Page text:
The NY Times reports on Mexico’s Strategy for Dealing With Trump: Warn Him About China. Scriber detects a more profound and lasting trend. Let’s dig beneath the headline and see if I am right.
MEXICO CITY — Mexico’s new government has a strategy for dealing with President Trump.
Don’t anger him. Don’t cave in to him. Try to get him to help fund an ambitious investment plan to stem migration by creating jobs in Central America.
And if Mr. Trump cannot be persuaded, Mexican officials said in interviews that they would remind him that there is another player in the region willing to step into the vacuum: China.
That’s not an idle threat, China has wielded its influence backed by its money in parts of the planet where we, the United States, has proved to be an unreliable partner - if even that.
More on that below.
Even as our president, the Mad Moron who claims a Mandate for a Mantle to dismantle our government over an impossible wall, blusters, bullies, and bull-sh!ts, Mexico steps up to pick up our slack.
Mexico’s plan to try to raise money to develop Central America and southern Mexico was announced last week, when Andrés Manuel López Obrador, the country’s new president, introduced what he called a “Marshall Plan” to address the root causes of Central American migration: a $30 billion initiative to invest in the region and welcome migrants into Mexico with visas, health care and employment.
Mexican officials have compared the proposal to the plan to rebuild postwar Europe. This approach would represent a break with Mr. López Obrador’s predecessor, who considered giving in to Mr. Trump’s demands and allowing people seeking asylum in the United States to remain in Mexico while they wait.
… they want to change the focus of the conversation to expanding the economy of Central America and the south of their country by marshaling public and private investment to build infrastructure, develop the energy sector and create jobs in the region so people do not have to stream north in the first place.
… they are hoping the perceived threat of China’s growing presence in the region can be used as leverage to bring the United States on board.
While it is unclear how much more China would be willing to invest in the region, in recent years it has increased its presence throughout Latin America, financing infrastructure projects, tightening ties with governments and even convincing a handful of Central American nations to switch their diplomatic recognition of Taiwan to China — a sticking point with the Americans.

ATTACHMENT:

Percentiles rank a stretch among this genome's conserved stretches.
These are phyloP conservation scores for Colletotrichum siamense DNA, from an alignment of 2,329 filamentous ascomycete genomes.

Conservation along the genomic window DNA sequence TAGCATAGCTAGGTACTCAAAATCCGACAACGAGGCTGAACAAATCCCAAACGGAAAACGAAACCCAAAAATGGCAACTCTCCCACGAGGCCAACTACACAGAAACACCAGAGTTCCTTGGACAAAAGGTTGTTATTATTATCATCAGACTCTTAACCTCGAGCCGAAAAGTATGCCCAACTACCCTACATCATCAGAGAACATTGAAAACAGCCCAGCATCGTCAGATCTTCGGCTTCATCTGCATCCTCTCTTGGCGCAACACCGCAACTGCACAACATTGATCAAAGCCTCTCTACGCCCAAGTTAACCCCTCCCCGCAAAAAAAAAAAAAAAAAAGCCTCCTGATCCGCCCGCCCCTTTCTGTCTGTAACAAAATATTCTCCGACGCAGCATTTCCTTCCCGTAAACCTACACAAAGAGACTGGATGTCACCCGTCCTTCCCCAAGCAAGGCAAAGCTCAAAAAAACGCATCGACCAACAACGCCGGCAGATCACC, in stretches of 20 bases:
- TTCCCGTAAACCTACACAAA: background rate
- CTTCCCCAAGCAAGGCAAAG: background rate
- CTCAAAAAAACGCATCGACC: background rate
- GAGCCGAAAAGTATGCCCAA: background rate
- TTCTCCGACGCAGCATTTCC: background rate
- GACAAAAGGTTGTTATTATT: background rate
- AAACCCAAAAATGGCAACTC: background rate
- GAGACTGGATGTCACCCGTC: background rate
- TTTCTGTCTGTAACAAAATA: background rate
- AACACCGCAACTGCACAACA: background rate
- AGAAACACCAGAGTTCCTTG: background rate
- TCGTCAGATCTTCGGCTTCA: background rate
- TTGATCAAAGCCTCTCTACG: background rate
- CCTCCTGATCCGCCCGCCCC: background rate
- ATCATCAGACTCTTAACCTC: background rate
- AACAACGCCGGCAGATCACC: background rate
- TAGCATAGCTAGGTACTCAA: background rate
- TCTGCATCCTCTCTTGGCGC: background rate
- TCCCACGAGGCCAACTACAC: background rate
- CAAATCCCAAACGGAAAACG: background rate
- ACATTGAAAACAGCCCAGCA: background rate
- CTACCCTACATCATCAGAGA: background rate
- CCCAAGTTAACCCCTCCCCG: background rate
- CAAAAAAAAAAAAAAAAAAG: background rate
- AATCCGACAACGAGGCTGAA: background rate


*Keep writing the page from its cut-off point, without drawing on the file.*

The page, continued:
"I heard from senior Mexican officials during the transition that if the United States is not going to treat Mexico with respect, don’t be surprised if you see a Chinese submarine in a Mexican port,” said Juan Gonzalez, who was an adviser to Vice President Joseph R. Biden on Central America.
The Mexican strategy to rely on the United States’ concerns about China’s expanding influence in the region reflects a growing sense in Mexico that it can no longer take cooperation with the United States for granted.
Take Africa for another example of China’s influence. I’ve posted on this before in February 2017 and December 2017. As the U. S. abandons its role as global leader, China steps up with money and action to build infrastructure that will create more jobs via increasing tourism.
The Mexican president is not blowing smock (as Trump would put it). China has already become a player in South America as I reported last July in China expands African investment to South American influence.
Quote of the Day: "There has been an abdication” of leadership by the United States … “It surrendered that role not because it lost it, but because it doesn’t wish to take it on.” - Diego Guelar, Argentina’s ambassador to China.
After seeing first hand China’s billions of dollars investment in African infrastructure, Scriber lays awake at night pondering the future of America.
In January 2018, I posted how Donald Trump, as a strategic opportunity for China, diminishes America’s role as world leader.
’I think the rest of the world will never see us quite the same’. That’s how Richard Haass, president of the Council on Foreign Relations, views the consequences of the Trump presidency.
[I concurred and concluded that] Trump and his reflexive acts have made us weaker, not stronger. Made us less, not more, secure. Made us poorer, not richer. Made the world a more, not less, dangerous place. So, as our democracy slides into idiocracy, Trump’s beligerence and bullsh!t accelerates China’s ascendance as the next global leader. I have this nagging feeling that America will never be great again.